Keynote Speaker - Dr. Joe Stahlman
The Gift: Restoring Balance In Our Relationship to Place

Monday 12:30 pm - 2:30 pm

Exhibit Hall/Break

Monday 2:30 pm - 3:30 pm

Session 3

Monday 3:30 pm - 5:00 pm

In environmental education, climate change can feel like the elephant in the room. It’s terrifying and complex—how do you even begin to address the most urgent challenge of our time especially when you are meeting with students in a field trip setting? How do you inspire action and hope while avoiding climate doom? Together, we’ll talk about best practices for teaching about climate change (both from research and personal perspectives) and share a few favorite climate activities that we have been using in the Pittsburgh Parks Conservancy’s high school programs. By prioritizing climate science and solutions, educators can inspire youth to take action on climate change and cultivate hope for the future.

With Funding support from the Department of Environmental Protection’s Environmental Education Grants, the Stroud Center in collaboration with regional partner school districts sparked an initiative to create outdoor learning spaces on public school campuses. These areas provide benefits to water quality and wildlife habitat as well as meaningful outdoor learning opportunities for teachers and all of their K-12 students. This project also allows communities to engage with the school to learn about the local watershed. In this session, you will hear directly from participating teachers (elementary to high school level) as well as Stroud Center education staff on this collaborative approach at all phases from the design and building, as well as lesson creation. Presenters will share tips on how to get started, funding outlets, design tools, and successful ways of communicating with key staff in the district, as well as examples of their learning spaces to be completed by the end of the 2023-2024 school year.

Searching for mushrooms is like an exciting treasure hunt but taken at a naturalist’s pace. Fungi are incredibly diverse with adaptations that challenge the imagination. Learn how to search for fungi, identify common species, and understand their various roles in the ecosystem with a Western Pennsylvania Mushroom Club identifier. By paying attention to this often-misunderstood Kingdom, we can deepen our connection with nature and better understand ecological connections while sharpening our observation skills. Participants will learn about local fungal species while learning how to introduce the field of mycology to nature walks and lessons.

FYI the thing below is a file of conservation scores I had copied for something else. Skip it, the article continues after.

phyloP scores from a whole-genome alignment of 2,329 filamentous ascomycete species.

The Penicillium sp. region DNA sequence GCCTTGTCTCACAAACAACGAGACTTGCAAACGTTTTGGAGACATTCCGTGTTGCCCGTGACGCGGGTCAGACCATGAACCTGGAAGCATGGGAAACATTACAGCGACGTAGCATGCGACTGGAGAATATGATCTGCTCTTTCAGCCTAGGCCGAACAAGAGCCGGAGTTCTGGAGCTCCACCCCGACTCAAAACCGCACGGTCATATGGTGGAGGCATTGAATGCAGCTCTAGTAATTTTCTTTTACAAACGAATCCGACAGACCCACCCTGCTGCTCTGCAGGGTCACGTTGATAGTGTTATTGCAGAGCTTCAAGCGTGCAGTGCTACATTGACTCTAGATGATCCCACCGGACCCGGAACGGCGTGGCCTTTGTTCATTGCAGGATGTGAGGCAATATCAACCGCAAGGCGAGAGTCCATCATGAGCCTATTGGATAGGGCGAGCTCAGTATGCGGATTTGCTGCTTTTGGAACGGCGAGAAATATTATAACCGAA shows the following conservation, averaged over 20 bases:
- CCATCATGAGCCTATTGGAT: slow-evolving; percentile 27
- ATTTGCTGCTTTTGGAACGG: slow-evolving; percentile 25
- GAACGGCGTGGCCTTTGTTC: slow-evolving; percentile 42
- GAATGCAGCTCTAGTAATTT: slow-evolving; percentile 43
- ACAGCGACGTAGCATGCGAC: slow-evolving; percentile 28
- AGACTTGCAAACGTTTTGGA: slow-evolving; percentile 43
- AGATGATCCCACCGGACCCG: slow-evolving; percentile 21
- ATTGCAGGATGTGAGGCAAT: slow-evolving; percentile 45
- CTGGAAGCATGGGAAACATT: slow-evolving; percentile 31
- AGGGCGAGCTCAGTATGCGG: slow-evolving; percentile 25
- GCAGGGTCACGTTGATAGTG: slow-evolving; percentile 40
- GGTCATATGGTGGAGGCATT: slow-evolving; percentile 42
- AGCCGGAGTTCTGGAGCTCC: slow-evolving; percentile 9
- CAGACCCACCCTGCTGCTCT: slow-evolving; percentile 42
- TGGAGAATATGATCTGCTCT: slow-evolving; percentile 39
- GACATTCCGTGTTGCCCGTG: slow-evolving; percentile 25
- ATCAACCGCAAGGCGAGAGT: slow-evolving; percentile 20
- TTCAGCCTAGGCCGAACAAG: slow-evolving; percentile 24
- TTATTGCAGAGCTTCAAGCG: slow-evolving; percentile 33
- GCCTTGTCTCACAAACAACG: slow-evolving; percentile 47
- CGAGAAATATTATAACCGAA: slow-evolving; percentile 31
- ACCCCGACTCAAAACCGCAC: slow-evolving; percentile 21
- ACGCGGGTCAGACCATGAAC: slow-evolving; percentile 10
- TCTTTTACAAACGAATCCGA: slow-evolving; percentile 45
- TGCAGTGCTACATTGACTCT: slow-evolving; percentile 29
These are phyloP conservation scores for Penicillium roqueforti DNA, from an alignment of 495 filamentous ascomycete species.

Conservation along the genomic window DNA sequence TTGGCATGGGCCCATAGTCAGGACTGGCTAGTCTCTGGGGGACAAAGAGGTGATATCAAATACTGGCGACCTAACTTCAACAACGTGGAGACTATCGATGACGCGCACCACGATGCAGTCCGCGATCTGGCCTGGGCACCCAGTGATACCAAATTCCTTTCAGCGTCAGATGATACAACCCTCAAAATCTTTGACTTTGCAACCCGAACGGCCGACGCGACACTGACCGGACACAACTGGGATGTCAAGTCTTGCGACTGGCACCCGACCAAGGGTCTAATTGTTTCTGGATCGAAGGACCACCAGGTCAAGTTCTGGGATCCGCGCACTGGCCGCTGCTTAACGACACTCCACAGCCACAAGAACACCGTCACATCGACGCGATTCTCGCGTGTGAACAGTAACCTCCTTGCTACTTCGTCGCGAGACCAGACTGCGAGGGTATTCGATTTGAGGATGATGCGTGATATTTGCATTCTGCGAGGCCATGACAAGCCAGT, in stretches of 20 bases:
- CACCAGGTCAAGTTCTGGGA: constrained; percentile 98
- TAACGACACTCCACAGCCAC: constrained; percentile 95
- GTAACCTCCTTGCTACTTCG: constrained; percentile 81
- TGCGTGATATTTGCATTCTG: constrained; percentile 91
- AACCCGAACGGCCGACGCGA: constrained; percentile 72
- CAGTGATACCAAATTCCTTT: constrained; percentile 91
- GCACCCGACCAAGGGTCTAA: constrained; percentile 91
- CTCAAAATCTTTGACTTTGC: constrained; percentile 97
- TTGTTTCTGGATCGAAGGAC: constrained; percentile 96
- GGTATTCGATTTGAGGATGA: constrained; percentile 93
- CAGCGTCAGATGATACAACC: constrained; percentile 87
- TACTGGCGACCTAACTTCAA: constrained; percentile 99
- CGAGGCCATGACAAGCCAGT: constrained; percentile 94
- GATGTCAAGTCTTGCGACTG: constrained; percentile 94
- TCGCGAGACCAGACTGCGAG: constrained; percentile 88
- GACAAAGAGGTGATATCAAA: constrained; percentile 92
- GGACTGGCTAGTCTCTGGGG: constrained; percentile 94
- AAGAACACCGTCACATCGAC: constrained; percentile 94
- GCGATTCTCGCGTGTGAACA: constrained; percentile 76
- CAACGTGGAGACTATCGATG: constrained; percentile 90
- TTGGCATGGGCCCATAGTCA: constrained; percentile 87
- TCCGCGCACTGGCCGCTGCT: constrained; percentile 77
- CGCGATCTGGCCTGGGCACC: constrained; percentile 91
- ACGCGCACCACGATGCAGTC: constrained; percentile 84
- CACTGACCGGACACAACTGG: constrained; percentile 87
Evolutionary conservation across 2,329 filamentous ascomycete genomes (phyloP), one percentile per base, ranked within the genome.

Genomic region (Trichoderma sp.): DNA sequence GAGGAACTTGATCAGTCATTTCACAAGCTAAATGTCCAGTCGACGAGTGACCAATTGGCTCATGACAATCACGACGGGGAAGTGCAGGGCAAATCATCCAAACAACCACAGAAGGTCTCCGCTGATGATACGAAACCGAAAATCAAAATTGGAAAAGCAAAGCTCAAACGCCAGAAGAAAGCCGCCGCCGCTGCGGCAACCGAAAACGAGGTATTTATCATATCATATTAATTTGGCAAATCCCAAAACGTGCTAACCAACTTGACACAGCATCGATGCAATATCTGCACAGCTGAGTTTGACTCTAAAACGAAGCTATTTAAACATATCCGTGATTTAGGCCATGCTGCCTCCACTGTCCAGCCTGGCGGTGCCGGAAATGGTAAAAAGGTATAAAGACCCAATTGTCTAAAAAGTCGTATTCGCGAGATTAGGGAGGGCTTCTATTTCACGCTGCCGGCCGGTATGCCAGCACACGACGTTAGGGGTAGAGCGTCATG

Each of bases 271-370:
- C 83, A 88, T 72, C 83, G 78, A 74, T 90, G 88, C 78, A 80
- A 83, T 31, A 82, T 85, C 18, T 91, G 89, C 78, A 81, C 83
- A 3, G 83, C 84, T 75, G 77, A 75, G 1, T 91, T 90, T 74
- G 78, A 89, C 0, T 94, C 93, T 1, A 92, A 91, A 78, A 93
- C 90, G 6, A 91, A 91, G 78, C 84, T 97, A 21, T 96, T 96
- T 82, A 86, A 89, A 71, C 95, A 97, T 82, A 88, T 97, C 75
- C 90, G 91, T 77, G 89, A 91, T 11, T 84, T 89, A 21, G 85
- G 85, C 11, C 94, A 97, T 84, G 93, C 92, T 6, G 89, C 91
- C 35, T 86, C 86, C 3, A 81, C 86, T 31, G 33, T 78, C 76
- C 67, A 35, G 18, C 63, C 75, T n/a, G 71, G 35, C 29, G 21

Nature journaling is the practice of responding to nature through drawing and writing. This creates a context for powerful EE practice because it provides an inherently flexible structure to both connect participants to nature while also enhancing mindfulness and supporting mental health. The power of nature journaling lies in the flexibility of its definition. Nature journaling spans a diversity of specialties and combines multiple creative practices. Journals can heighten observation skills by encouraging individuals to focus on nature while developing a growth mindset. Additionally, journaling can positively impact mental health and mindfulness while creating a sense of community. These practices are additionally associated with increasing knowledge in academic science learning as well.

Session participants will learn about current research on the benefits of nature journaling as well evidence-based best practices. Participants will experience a short, guided nature-journaling activity outside followed by a facilitated reflection. Nature journaling lesson plans will be provided with suggestions for adaptations to different grade levels. Journals and colored pencils will be provided and participants will be able to take their journals home with them.

Contemporary research in environmental education shifts the emphasis from traditional practices to making nature connections with children. This session’s focus is to ground the group’s shared environmental practices in research aimed to promote connectedness. These new research findings spotlight the benefits of older children spending time in nature. By comparing the environmental experiences of young children to those of adolescents, the group discovers strategies for maximizing the time adolescents spend in nature. A personalized twenty-minute retreat calls each participant to engage in a mindfulness exercise by choosing from a menu of nature-focused activities. This outdoor activity, data and instruments generated during research projects, and standards-based environmental methodologies provide ideas and applications for the field. After welcoming nature in, environmental educators are called to reflect the natural world back to their students in this presentation.

Exhibit Hall/Break

Monday 5:00 pm - 5:30 pm

Dinner & Awards Ceremony

Monday 5:30 pm - 7:00 pm

Evening Activities

DIY Body Products Make & Take Workshop

7:00 pm – 8:00 pm 

Classroom 1

Space is limited. Cost is $5.

Click the icon for

more information

S’mores Bar

7:30 pm – 9:30 pm 

at the Pavillion


7:00 pm – 10:00 pm 

open for